Weakest caniniform bite force for a crocodile
Freshwater crocodile, Crocodylus johnsoni
436 newton(s)
Australia ()

The crocodile with the weakest caniniform bite force (the bite force exerted by the caniniform – canine-like – teeth) recorded is the freshwater crocodile (Crocodylus johnsoni), native to Australia. In a comprehensive 2012 study of bite force in crocodilians, specimens of all 23 species of living crocodilian were utilized to obtain a range of bite force readings for each species. The weakest caniniform bite force recorded was 436 N, from one of five specimens of freshwater crocodile. In comparison, the strongest caniniform bite force recorded was 11,216 N, from a specimen of the saltwater crocodile (C. porosus).

This species has only very slender jaws and needle-like teeth, because it preys upon small, very compliant prey (i.e., prey unlikely to put up much of a struggle), such as fish, insects and crustaceans. Consequently, it has no need for a strong bite force.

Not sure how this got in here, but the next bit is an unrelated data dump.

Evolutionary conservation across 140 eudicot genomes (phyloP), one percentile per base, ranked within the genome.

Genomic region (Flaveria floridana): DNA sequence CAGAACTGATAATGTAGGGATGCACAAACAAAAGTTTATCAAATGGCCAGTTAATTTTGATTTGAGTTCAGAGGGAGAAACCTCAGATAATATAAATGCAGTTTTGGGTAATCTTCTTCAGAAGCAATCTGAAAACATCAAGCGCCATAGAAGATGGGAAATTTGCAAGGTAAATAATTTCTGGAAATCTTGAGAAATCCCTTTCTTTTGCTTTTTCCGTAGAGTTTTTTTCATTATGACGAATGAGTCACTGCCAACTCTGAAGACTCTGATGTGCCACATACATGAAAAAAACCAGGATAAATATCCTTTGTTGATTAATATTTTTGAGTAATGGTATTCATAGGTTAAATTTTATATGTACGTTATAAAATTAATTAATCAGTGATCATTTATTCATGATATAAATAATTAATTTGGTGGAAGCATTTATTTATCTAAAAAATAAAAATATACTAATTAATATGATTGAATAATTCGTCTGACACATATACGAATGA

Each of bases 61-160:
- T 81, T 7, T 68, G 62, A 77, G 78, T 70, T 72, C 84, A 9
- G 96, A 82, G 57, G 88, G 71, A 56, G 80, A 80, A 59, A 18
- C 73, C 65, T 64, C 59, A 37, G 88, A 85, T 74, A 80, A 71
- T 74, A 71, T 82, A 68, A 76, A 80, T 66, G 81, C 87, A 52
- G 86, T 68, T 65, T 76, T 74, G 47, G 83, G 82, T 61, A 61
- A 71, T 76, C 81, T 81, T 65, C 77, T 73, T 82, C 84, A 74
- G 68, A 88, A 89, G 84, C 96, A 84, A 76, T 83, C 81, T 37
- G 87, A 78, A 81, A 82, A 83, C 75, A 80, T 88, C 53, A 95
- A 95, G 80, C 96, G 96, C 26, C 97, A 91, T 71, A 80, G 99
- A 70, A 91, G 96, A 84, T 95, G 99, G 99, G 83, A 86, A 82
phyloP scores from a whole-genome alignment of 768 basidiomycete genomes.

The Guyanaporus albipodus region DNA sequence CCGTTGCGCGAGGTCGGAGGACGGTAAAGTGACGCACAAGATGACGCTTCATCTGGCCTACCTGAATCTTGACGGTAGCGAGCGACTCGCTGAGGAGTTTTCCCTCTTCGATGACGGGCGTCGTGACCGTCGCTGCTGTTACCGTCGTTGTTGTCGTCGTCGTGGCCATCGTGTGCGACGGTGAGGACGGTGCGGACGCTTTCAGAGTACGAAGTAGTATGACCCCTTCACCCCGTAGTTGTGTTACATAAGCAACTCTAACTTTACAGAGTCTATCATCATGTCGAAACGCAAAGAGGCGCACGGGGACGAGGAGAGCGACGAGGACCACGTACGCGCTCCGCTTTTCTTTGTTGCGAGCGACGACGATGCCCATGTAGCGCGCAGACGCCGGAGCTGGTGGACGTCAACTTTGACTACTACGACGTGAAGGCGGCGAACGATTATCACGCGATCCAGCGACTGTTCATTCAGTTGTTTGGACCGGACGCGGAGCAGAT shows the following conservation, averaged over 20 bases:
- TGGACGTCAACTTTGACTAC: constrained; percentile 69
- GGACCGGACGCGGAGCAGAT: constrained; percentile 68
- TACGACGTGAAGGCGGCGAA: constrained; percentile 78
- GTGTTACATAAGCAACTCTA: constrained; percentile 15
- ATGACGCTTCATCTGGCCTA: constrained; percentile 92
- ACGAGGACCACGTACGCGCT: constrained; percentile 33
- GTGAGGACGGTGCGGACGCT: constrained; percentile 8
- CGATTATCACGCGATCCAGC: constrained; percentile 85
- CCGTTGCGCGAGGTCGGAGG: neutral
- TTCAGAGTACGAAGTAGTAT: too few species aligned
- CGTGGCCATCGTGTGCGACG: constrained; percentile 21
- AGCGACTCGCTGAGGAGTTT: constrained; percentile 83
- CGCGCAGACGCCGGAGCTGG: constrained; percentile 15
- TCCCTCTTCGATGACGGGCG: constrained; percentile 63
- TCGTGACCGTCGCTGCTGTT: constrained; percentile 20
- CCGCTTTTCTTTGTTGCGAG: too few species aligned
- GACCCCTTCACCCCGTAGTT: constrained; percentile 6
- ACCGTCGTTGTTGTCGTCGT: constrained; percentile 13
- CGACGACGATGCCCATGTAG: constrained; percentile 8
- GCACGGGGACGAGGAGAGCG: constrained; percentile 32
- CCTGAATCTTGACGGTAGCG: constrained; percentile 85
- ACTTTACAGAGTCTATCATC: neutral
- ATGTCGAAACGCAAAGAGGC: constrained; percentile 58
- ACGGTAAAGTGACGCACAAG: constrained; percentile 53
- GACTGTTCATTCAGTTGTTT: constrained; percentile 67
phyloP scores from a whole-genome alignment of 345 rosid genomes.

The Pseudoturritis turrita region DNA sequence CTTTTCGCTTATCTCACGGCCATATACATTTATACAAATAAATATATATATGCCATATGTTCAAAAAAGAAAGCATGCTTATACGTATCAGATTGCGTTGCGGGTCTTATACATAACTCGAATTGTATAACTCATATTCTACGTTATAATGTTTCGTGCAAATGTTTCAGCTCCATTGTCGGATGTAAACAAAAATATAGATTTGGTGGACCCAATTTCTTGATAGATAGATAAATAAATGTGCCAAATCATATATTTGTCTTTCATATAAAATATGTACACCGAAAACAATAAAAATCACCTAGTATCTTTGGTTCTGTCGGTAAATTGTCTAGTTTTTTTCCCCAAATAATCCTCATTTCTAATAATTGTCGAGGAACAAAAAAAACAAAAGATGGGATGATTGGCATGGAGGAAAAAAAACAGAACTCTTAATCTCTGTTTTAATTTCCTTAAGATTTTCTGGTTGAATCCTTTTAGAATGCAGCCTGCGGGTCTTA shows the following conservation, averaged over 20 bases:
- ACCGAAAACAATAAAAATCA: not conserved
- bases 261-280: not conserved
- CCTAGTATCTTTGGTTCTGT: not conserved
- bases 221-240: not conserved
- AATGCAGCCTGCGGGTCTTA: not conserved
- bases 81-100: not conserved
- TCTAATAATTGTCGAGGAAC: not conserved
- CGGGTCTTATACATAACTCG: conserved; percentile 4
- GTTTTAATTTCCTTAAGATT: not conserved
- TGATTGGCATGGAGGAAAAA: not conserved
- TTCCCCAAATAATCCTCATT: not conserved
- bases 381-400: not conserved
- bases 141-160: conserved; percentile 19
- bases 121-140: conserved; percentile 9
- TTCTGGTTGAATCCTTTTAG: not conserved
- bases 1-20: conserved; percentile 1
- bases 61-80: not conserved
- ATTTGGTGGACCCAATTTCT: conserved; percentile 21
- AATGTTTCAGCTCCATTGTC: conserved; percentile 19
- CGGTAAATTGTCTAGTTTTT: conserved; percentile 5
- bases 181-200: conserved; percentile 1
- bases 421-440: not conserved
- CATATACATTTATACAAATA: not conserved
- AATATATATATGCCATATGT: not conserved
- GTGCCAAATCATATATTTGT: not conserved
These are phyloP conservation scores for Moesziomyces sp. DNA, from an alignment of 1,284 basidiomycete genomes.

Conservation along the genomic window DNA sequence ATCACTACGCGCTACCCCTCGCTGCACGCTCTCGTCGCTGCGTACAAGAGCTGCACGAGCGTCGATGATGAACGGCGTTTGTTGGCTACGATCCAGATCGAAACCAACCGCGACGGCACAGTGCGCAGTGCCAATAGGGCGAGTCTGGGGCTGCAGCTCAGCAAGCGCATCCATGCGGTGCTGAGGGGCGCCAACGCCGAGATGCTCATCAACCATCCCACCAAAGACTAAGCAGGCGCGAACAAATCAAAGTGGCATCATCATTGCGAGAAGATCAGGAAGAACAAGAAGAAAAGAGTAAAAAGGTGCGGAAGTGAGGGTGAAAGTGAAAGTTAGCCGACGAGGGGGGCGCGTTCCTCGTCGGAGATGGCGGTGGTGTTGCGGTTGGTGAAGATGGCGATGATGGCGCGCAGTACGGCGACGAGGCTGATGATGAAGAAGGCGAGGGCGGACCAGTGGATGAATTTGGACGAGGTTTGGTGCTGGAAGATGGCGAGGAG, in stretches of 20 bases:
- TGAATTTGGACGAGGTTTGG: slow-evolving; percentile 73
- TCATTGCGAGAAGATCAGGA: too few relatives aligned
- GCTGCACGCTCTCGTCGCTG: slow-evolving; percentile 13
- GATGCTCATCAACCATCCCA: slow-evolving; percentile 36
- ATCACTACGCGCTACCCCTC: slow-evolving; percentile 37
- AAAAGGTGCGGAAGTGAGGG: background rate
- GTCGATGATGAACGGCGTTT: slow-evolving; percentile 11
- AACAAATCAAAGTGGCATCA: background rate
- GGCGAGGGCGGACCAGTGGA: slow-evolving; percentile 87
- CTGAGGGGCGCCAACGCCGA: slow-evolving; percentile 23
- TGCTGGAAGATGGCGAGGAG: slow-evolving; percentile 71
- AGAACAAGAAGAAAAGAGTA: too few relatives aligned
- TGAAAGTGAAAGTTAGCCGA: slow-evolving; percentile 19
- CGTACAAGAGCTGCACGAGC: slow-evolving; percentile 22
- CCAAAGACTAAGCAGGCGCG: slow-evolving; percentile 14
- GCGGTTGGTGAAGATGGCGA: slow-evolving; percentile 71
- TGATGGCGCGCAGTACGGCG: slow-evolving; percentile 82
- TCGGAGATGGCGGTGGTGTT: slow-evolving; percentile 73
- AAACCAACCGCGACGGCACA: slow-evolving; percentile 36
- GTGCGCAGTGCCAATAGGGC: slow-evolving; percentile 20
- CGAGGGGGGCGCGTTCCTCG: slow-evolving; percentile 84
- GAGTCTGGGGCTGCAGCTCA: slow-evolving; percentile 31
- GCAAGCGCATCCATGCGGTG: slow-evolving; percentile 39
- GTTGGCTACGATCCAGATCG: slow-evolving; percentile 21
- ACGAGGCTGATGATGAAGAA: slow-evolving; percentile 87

Interestingly, when mean caniniform bite forces (as opposed to individual specimen measurements) were produced for all 23 species, the Cuvier's dwarf caiman (Paleosuchus palpebrosus) – native to many parts of South America (including Brazil, Bolivia, Colombia and Ecuador) – yielded a slightly lower value (of 576 N) than the freshwater crocodile (with 629 N).

The research was published on 14 March 2012 in PLOS ONE in a collaborative study by scientists from Florida State University, California State Polytechnic University, the University of Florida, St. Augustine Alligator Farm Zoological Park (all USA) and Charles Darwin University (Australia), led by Dr Gregory M Erickson of Florida State University.